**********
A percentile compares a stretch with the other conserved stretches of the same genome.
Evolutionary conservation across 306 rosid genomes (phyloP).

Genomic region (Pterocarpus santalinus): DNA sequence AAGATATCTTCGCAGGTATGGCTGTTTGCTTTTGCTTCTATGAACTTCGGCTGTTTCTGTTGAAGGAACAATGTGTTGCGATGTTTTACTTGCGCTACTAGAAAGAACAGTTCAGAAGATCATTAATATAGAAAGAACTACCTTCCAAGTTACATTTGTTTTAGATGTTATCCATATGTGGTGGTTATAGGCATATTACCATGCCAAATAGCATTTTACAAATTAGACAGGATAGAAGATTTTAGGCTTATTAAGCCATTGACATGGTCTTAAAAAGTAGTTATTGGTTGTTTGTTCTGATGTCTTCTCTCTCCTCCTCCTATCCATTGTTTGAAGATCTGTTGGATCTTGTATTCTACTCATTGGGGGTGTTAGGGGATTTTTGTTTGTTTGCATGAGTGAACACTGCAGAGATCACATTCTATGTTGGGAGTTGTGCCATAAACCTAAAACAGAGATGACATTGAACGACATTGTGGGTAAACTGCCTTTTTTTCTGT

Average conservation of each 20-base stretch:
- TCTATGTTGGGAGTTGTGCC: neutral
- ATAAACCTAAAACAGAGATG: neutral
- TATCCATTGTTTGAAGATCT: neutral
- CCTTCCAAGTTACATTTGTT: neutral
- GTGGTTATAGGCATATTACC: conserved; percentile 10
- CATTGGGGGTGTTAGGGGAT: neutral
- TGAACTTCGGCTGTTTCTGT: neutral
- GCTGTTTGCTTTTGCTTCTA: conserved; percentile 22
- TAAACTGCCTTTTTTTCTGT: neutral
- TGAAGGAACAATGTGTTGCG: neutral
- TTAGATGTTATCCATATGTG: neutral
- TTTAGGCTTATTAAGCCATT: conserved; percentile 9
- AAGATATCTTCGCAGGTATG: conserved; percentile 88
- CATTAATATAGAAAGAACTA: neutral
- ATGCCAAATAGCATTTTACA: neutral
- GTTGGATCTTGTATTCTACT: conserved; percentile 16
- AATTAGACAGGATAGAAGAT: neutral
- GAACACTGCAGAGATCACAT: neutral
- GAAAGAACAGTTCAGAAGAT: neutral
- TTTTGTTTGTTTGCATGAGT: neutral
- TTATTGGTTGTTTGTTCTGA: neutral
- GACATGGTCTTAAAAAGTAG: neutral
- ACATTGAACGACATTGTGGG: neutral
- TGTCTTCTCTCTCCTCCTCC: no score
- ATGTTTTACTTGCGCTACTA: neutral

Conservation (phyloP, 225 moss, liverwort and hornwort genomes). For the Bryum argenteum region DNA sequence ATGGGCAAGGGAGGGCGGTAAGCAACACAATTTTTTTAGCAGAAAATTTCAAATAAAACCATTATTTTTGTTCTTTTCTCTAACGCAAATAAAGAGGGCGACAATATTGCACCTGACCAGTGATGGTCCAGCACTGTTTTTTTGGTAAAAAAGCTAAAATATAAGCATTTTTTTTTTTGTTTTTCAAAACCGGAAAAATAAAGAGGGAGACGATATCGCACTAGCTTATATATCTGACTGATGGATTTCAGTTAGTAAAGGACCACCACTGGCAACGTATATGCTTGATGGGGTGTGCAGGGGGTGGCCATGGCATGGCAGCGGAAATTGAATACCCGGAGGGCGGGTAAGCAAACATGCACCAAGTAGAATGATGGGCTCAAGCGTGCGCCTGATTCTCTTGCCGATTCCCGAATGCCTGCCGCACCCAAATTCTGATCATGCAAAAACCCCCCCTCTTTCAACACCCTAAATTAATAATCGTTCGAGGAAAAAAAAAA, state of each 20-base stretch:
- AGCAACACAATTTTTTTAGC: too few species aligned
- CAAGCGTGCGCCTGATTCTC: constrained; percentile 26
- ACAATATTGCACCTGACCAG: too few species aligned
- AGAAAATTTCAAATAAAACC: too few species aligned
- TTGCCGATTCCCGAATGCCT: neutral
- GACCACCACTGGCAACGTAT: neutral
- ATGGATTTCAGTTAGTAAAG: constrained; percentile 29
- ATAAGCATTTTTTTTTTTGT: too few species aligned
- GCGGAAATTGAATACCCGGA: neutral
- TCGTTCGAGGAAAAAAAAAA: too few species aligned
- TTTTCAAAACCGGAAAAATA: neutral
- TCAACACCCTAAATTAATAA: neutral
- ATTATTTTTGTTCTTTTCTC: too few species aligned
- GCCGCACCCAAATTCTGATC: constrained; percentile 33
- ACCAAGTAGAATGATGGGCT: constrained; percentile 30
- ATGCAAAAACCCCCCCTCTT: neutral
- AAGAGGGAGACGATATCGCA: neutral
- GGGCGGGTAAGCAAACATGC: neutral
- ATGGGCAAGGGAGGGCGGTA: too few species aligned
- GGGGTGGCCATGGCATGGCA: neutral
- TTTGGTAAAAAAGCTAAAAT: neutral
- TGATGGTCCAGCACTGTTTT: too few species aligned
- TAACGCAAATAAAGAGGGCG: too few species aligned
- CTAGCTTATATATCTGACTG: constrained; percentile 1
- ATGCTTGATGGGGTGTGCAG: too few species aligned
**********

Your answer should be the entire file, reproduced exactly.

A percentile compares a stretch with the other conserved stretches of the same genome.
Evolutionary conservation across 306 rosid genomes (phyloP).

Genomic region (Pterocarpus santalinus): DNA sequence AAGATATCTTCGCAGGTATGGCTGTTTGCTTTTGCTTCTATGAACTTCGGCTGTTTCTGTTGAAGGAACAATGTGTTGCGATGTTTTACTTGCGCTACTAGAAAGAACAGTTCAGAAGATCATTAATATAGAAAGAACTACCTTCCAAGTTACATTTGTTTTAGATGTTATCCATATGTGGTGGTTATAGGCATATTACCATGCCAAATAGCATTTTACAAATTAGACAGGATAGAAGATTTTAGGCTTATTAAGCCATTGACATGGTCTTAAAAAGTAGTTATTGGTTGTTTGTTCTGATGTCTTCTCTCTCCTCCTCCTATCCATTGTTTGAAGATCTGTTGGATCTTGTATTCTACTCATTGGGGGTGTTAGGGGATTTTTGTTTGTTTGCATGAGTGAACACTGCAGAGATCACATTCTATGTTGGGAGTTGTGCCATAAACCTAAAACAGAGATGACATTGAACGACATTGTGGGTAAACTGCCTTTTTTTCTGT

Average conservation of each 20-base stretch:
- TCTATGTTGGGAGTTGTGCC: neutral
- ATAAACCTAAAACAGAGATG: neutral
- TATCCATTGTTTGAAGATCT: neutral
- CCTTCCAAGTTACATTTGTT: neutral
- GTGGTTATAGGCATATTACC: conserved; percentile 10
- CATTGGGGGTGTTAGGGGAT: neutral
- TGAACTTCGGCTGTTTCTGT: neutral
- GCTGTTTGCTTTTGCTTCTA: conserved; percentile 22
- TAAACTGCCTTTTTTTCTGT: neutral
- TGAAGGAACAATGTGTTGCG: neutral
- TTAGATGTTATCCATATGTG: neutral
- TTTAGGCTTATTAAGCCATT: conserved; percentile 9
- AAGATATCTTCGCAGGTATG: conserved; percentile 88
- CATTAATATAGAAAGAACTA: neutral
- ATGCCAAATAGCATTTTACA: neutral
- GTTGGATCTTGTATTCTACT: conserved; percentile 16
- AATTAGACAGGATAGAAGAT: neutral
- GAACACTGCAGAGATCACAT: neutral
- GAAAGAACAGTTCAGAAGAT: neutral
- TTTTGTTTGTTTGCATGAGT: neutral
- TTATTGGTTGTTTGTTCTGA: neutral
- GACATGGTCTTAAAAAGTAG: neutral
- ACATTGAACGACATTGTGGG: neutral
- TGTCTTCTCTCTCCTCCTCC: no score
- ATGTTTTACTTGCGCTACTA: neutral

Conservation (phyloP, 225 moss, liverwort and hornwort genomes). For the Bryum argenteum region DNA sequence ATGGGCAAGGGAGGGCGGTAAGCAACACAATTTTTTTAGCAGAAAATTTCAAATAAAACCATTATTTTTGTTCTTTTCTCTAACGCAAATAAAGAGGGCGACAATATTGCACCTGACCAGTGATGGTCCAGCACTGTTTTTTTGGTAAAAAAGCTAAAATATAAGCATTTTTTTTTTTGTTTTTCAAAACCGGAAAAATAAAGAGGGAGACGATATCGCACTAGCTTATATATCTGACTGATGGATTTCAGTTAGTAAAGGACCACCACTGGCAACGTATATGCTTGATGGGGTGTGCAGGGGGTGGCCATGGCATGGCAGCGGAAATTGAATACCCGGAGGGCGGGTAAGCAAACATGCACCAAGTAGAATGATGGGCTCAAGCGTGCGCCTGATTCTCTTGCCGATTCCCGAATGCCTGCCGCACCCAAATTCTGATCATGCAAAAACCCCCCCTCTTTCAACACCCTAAATTAATAATCGTTCGAGGAAAAAAAAAA, state of each 20-base stretch:
- AGCAACACAATTTTTTTAGC: too few species aligned
- CAAGCGTGCGCCTGATTCTC: constrained; percentile 26
- ACAATATTGCACCTGACCAG: too few species aligned
- AGAAAATTTCAAATAAAACC: too few species aligned
- TTGCCGATTCCCGAATGCCT: neutral
- GACCACCACTGGCAACGTAT: neutral
- ATGGATTTCAGTTAGTAAAG: constrained; percentile 29
- ATAAGCATTTTTTTTTTTGT: too few species aligned
- GCGGAAATTGAATACCCGGA: neutral
- TCGTTCGAGGAAAAAAAAAA: too few species aligned
- TTTTCAAAACCGGAAAAATA: neutral
- TCAACACCCTAAATTAATAA: neutral
- ATTATTTTTGTTCTTTTCTC: too few species aligned
- GCCGCACCCAAATTCTGATC: constrained; percentile 33
- ACCAAGTAGAATGATGGGCT: constrained; percentile 30
- ATGCAAAAACCCCCCCTCTT: neutral
- AAGAGGGAGACGATATCGCA: neutral
- GGGCGGGTAAGCAAACATGC: neutral
- ATGGGCAAGGGAGGGCGGTA: too few species aligned
- GGGGTGGCCATGGCATGGCA: neutral
- TTTGGTAAAAAAGCTAAAAT: neutral
- TGATGGTCCAGCACTGTTTT: too few species aligned
- TAACGCAAATAAAGAGGGCG: too few species aligned
- CTAGCTTATATATCTGACTG: constrained; percentile 1
- ATGCTTGATGGGGTGTGCAG: too few species aligned